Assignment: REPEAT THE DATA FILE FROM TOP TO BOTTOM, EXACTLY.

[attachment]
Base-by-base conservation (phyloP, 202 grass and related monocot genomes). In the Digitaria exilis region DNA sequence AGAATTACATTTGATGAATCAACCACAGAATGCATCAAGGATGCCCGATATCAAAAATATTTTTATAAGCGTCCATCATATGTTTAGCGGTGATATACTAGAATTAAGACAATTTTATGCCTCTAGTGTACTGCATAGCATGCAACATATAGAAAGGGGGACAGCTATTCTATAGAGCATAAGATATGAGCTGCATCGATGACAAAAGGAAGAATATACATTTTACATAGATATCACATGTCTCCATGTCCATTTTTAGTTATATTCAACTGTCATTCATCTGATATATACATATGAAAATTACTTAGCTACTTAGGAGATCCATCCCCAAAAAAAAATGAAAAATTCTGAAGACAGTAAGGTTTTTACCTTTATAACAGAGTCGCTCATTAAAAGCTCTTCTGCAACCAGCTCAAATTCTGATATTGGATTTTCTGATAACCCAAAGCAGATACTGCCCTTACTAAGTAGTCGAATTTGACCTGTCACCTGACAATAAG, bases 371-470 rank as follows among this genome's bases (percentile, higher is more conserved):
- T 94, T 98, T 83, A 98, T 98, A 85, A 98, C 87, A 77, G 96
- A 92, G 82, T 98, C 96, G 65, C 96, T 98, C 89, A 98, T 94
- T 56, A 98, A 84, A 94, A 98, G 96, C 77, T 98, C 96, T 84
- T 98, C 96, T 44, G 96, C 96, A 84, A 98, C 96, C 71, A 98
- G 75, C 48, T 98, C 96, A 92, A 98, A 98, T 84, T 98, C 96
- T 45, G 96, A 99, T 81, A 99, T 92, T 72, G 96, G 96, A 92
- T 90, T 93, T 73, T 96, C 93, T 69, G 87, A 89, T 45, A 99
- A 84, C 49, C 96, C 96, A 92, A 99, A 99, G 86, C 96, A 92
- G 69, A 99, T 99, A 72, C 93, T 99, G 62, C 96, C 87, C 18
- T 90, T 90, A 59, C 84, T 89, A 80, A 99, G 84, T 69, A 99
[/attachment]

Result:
Base-by-base conservation (phyloP, 202 grass and related monocot genomes). In the Digitaria exilis region DNA sequence AGAATTACATTTGATGAATCAACCACAGAATGCATCAAGGATGCCCGATATCAAAAATATTTTTATAAGCGTCCATCATATGTTTAGCGGTGATATACTAGAATTAAGACAATTTTATGCCTCTAGTGTACTGCATAGCATGCAACATATAGAAAGGGGGACAGCTATTCTATAGAGCATAAGATATGAGCTGCATCGATGACAAAAGGAAGAATATACATTTTACATAGATATCACATGTCTCCATGTCCATTTTTAGTTATATTCAACTGTCATTCATCTGATATATACATATGAAAATTACTTAGCTACTTAGGAGATCCATCCCCAAAAAAAAATGAAAAATTCTGAAGACAGTAAGGTTTTTACCTTTATAACAGAGTCGCTCATTAAAAGCTCTTCTGCAACCAGCTCAAATTCTGATATTGGATTTTCTGATAACCCAAAGCAGATACTGCCCTTACTAAGTAGTCGAATTTGACCTGTCACCTGACAATAAG, bases 371-470 rank as follows among this genome's bases (percentile, higher is more conserved):
- T 94, T 98, T 83, A 98, T 98, A 85, A 98, C 87, A 77, G 96
- A 92, G 82, T 98, C 96, G 65, C 96, T 98, C 89, A 98, T 94
- T 56, A 98, A 84, A 94, A 98, G 96, C 77, T 98, C 96, T 84
- T 98, C 96, T 44, G 96, C 96, A 84, A 98, C 96, C 71, A 98
- G 75, C 48, T 98, C 96, A 92, A 98, A 98, T 84, T 98, C 96
- T 45, G 96, A 99, T 81, A 99, T 92, T 72, G 96, G 96, A 92
- T 90, T 93, T 73, T 96, C 93, T 69, G 87, A 89, T 45, A 99
- A 84, C 49, C 96, C 96, A 92, A 99, A 99, G 86, C 96, A 92
- G 69, A 99, T 99, A 72, C 93, T 99, G 62, C 96, C 87, C 18
- T 90, T 90, A 59, C 84, T 89, A 80, A 99, G 84, T 69, A 99